Album review: BOB DAISLEY AND FRIENDS – Moore Blues For Gary – A Tribute to Gary Moore

BOB DAISLEY AND FRIENDS - Moore Blues For Gary

earMUSIC [Release date 26.10.18]

The main thing to glean from this album is that no-one did it quite like Gary Moore.  He left us way ahead of his time in February 2011 after a long and sometimes under-rated journey first with Skid Row and Thin Lizzy, then with Colosseum II and finally with a successful solo career.  This really took off at the instigation of long-time bass cohort Bob Daisley when it was suggested that Gary “played the blues” and there followed a series of albums starting with Still Got The Blues in 1990.  At the time it was at the forefront of a blues-rock revival.

In truth for the next ten years many fans longed for Gary to return to the more straight ahead rock of the Lizzy era and his early solo albums but it never really happened.  He was sort of stuck in a blues rock vortex perhaps not of his own making.  Especially after the album Trouble In Paradise  in 1997 and the “experimental” A Different Beat.

Bob Daisley (also known for his work with Ozzy and Rainbow) has now brought together a posse of fellow journeymen to create a long overdue doffing of the cap to the much-missed guitarist.

This album focuses on the blues but also slips in two crossover pieces in the shape of (a mostly slowed down) ‘Don’t Believe A Word’ (featuring Damon Johnson) and the evergreen ‘Parisienne Walkways’ (with Steve Morse).  Moore’s children Jack and Gus also contribute one song , ‘This One’s For You’, whilst Joe Lynn Turner pops up on two tracks including ‘The Blues Just Got Sadder’ with Steve Lukather.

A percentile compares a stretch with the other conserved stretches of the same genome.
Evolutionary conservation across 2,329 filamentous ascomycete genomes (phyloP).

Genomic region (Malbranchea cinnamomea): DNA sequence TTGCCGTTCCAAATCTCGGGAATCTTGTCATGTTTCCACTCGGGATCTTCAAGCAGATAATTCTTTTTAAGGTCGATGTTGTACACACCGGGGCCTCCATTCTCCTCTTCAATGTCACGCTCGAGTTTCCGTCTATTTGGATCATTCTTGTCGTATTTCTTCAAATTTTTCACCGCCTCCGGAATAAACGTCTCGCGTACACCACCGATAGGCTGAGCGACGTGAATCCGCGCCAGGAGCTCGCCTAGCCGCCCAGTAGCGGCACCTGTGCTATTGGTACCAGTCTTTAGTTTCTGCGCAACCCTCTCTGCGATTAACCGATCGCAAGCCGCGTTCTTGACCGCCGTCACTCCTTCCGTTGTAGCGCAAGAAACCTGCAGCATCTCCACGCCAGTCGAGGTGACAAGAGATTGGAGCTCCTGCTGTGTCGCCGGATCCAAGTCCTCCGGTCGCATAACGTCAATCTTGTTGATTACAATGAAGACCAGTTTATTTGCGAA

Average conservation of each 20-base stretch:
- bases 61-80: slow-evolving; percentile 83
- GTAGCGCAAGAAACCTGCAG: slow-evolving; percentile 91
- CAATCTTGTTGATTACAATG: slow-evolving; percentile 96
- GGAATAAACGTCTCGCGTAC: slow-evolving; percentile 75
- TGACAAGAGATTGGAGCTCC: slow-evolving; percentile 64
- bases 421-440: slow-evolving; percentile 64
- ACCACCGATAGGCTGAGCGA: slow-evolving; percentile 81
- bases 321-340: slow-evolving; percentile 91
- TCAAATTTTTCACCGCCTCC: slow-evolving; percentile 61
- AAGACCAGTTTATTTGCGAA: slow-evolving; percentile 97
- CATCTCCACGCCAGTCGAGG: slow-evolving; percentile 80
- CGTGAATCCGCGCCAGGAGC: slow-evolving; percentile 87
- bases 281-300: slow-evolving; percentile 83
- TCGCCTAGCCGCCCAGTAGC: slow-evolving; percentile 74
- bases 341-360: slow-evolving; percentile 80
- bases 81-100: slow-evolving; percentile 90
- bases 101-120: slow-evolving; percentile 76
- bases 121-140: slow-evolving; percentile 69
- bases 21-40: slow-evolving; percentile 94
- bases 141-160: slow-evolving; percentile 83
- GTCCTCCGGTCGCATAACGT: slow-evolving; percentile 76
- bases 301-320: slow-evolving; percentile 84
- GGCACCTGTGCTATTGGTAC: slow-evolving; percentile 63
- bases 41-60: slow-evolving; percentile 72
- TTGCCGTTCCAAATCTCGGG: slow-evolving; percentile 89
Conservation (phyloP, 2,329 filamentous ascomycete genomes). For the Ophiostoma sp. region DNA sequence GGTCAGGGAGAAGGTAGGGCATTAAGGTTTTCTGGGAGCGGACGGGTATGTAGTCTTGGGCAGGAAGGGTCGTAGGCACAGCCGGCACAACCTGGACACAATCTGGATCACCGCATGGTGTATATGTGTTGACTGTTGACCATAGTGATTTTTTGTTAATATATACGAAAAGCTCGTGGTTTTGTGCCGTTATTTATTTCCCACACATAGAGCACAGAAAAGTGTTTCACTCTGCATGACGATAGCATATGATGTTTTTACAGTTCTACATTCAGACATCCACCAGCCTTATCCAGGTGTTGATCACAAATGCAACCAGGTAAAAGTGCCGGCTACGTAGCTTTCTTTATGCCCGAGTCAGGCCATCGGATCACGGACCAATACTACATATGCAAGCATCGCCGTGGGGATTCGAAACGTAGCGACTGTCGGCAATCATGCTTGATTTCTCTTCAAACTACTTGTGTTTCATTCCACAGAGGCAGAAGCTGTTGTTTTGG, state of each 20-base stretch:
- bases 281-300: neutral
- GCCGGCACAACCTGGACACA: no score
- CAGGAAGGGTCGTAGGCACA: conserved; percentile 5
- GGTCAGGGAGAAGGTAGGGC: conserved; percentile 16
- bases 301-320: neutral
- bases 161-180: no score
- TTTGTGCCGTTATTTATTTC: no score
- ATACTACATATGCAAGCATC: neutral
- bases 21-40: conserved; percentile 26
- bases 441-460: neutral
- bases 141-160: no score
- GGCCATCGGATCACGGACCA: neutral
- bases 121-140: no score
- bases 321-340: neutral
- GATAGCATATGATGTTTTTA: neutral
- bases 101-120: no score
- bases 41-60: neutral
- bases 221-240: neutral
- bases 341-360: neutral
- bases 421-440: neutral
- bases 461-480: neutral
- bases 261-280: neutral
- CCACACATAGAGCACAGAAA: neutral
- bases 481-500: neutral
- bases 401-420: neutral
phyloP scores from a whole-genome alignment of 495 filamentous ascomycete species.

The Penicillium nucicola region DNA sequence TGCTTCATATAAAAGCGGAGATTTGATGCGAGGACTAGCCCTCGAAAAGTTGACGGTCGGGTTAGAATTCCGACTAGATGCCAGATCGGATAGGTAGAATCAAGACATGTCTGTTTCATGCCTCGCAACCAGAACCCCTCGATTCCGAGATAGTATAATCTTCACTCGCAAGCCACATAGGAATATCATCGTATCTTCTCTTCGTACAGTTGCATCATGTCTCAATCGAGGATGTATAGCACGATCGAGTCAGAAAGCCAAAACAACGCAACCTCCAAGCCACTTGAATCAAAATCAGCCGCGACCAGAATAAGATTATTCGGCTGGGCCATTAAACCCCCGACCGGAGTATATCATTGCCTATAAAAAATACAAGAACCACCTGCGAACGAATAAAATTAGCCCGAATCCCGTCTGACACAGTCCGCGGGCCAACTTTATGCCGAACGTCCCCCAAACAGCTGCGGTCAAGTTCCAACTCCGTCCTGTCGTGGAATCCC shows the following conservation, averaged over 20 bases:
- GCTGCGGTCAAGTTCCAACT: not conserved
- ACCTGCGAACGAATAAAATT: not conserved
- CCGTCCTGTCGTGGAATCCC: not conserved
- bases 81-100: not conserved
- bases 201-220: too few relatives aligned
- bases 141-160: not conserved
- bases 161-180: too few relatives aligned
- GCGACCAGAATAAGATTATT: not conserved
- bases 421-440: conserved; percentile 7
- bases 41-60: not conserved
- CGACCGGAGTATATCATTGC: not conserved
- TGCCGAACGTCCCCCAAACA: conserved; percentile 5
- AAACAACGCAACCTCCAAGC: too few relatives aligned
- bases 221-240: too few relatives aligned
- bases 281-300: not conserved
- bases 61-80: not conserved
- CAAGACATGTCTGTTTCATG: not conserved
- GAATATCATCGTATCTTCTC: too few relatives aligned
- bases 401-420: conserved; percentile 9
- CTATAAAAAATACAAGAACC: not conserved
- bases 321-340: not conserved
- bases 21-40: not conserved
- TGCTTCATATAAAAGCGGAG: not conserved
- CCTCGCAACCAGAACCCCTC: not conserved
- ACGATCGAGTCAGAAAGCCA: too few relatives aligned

Whilst we should welcome such a tribute I’m not so sure that any of these tracks add anything to the story.  Bob Daisley points out that this isn’t a work of re-creation but surely a really valid tribute album should find a subtle twist to the original rather than, in most cases here, a carbon copy.  Perhaps  the orchestral Gary, or Gary with female vocals and a big band?

For example ‘The Loner’ is a great instrumental,  and in Doug Aldrich’s hands we get a very passable version,  but it’s same old, same old.  And whilst it’s great to welcome back John Sykes no amount of vibrato can match the original of ‘Still Got The Blues (For You)’.  Danny Bowes (Thunder) provides vocals.

The album does underline what we already know.  Moore had a romantic streak with songs like ‘Empty Rooms’  (sung by one-time sideman Neil Carter) and  ‘Nothing’s The Same’ (expertly sung as ever by Glenn Hughes).

If this album achieves anything it will have you wanting to hear the originals and maybe reinvestigating a great musician.  And that’s a result.  ***

Review by David Randall

David Randall presents ‘Assume The Position’ on Get Ready to ROCK! Radio every Sunday at 22:00 GMT.


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